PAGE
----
Pandemic leaves millions struggling with basic needs

One in seven families with children (14 percent) said that in the most recent week, there was sometimes or always not enough to eat in their household

Families require an immediate policy response to meet the needs of children during the COVID-19 pandemic, which has left millions struggling with finances, school, work and mental health, according to a new policy report from the Annie E. Casey Foundation, a decades-long advocate for young people in America. 

In “Kids, Families and COVID-19: Pandemic Pain Points and the Urgent Need to Respond,” a 50-state report, data show children and families are suffering from the unprecedented disruption and economic storm set off by the global health crisis.

In assessing food security, the ability to make rent or mortgage payments, health insurance status and mental health concerns, the foundation identified four pain points for children and families that require immediate action for relief and an opportunity to build a more equitable future. Key findings include:

One in seven families with children (14 percent) said that in the most recent week, there was sometimes or always not enough to eat in their household.

The figures were 23 percent for Black households with children, 23 percent for those of two or more races or another race and 19 percent for Latinos, compared to white (10 percent) and Asian households.

Nearly one in five households with kids (18 percent) said they had only slight confidence or no confidence at all that they would be able to make their next rent or mortgage payment on time.

One in eight families with children (12 percent) lack health insurance, a figure which has been worsening over the past four years. 

More than a third of people with children in the household (34 percent) reported that they had delayed getting medical care in the previous month.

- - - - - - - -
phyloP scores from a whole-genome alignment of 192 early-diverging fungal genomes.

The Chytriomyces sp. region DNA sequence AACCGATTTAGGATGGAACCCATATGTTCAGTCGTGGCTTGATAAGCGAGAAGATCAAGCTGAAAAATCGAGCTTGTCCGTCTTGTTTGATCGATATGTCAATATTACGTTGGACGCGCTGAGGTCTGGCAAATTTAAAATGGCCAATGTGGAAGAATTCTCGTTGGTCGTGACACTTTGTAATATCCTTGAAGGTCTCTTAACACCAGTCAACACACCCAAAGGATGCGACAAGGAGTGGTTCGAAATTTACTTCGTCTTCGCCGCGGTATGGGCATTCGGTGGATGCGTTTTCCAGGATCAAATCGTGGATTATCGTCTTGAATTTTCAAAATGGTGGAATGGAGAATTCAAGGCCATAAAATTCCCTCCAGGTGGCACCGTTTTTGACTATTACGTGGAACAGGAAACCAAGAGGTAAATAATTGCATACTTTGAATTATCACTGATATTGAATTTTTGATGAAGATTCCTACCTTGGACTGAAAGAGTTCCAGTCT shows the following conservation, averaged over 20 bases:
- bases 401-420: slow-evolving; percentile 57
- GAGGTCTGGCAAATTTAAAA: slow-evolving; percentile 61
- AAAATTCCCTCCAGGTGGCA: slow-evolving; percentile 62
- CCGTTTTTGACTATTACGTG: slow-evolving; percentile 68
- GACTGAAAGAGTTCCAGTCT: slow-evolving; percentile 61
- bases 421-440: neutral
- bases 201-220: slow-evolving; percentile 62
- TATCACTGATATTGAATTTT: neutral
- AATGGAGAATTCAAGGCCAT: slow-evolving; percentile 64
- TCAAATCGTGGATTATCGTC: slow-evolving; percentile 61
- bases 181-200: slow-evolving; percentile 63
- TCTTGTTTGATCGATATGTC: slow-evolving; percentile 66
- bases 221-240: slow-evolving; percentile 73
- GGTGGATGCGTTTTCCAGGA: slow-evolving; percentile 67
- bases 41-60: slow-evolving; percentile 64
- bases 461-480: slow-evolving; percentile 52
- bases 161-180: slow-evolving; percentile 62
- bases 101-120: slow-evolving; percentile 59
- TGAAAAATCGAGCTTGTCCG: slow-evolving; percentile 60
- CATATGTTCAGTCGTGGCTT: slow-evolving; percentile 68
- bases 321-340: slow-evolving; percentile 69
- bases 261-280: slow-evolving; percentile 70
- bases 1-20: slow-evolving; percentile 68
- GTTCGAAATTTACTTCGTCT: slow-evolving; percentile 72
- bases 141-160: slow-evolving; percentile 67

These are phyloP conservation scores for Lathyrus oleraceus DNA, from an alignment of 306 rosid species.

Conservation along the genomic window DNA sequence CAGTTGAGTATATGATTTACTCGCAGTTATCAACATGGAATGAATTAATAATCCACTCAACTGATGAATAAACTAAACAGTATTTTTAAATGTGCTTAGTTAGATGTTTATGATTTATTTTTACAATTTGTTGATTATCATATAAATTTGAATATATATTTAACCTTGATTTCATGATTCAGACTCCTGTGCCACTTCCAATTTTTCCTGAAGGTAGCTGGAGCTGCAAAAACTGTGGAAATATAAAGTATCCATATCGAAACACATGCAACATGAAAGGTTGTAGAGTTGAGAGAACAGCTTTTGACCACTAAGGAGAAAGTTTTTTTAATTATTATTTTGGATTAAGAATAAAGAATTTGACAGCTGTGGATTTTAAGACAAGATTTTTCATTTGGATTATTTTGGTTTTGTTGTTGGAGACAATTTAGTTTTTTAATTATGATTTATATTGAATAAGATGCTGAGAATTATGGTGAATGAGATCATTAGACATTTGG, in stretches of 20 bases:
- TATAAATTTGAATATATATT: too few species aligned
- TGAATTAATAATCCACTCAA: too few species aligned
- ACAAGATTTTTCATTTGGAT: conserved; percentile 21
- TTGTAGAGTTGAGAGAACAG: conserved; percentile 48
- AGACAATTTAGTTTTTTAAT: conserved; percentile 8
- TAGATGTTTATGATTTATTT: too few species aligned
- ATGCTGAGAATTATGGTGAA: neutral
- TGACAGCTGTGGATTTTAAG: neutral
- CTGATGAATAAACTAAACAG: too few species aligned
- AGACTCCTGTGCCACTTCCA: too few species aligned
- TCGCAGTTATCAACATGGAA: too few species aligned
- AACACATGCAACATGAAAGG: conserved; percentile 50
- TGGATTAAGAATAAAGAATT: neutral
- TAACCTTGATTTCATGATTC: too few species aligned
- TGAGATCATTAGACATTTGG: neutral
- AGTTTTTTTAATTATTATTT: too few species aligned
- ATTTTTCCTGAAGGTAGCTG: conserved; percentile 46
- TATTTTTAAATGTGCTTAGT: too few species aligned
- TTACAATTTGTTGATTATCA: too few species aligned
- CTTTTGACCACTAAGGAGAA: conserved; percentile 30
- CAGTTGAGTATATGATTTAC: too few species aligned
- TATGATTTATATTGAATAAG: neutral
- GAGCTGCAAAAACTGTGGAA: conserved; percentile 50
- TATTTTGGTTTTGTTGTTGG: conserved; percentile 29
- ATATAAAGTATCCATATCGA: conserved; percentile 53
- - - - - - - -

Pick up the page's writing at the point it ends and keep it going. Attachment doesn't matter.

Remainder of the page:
A fifth of respondents with children in their households (21 percent) reported that they had felt down, depressed or hopeless in the previous week, indicating a widespread need for access to mental health care.

“America’s children are in crisis,” said Annie E. Casey Foundation president and CEO Lisa Hamilton in a news release. 

“All across the country, families with children are struggling to overcome an unprecedented convergence of emergencies. We need immediate and decisive action from policymakers that prioritizes equitable solutions to help families survive this catastrophe.”

National data indicate that trying to educate children remotely while parents need to work is taking an enormous toll on families. 

Nearly half of the adult respondents (49 percent) indicated that they felt they were not equipped to help their children with schoolwork, and 32 percent reported lacking adequate broadband internet and online learning tools. 

More than three in 10 respondents with children said they are less likely to return to work due to the lack of child care (32 percent).

“Our federal, state and local decision makers need to mount a response to COVID-19 that enables America’s children and families to weather this crisis and yields more equitable outcomes,” said Leslie Boissiere, vice president of external affairs at the Casey Foundation. 

“The Coronavirus Aid, Relief and Economic Security (CARES) Act, which earlier this year provided an unprecedented $1.8 trillion in support to families, businesses and state, local and tribal governments, is proof our leaders can intervene to reach families and children in pain.”

The foundation urges policymakers and child advocates to unite across differences and put COVID-19 response at the top of 2021 agendas to make sure children have what they need to survive and thrive.

The Gazette-Democrat

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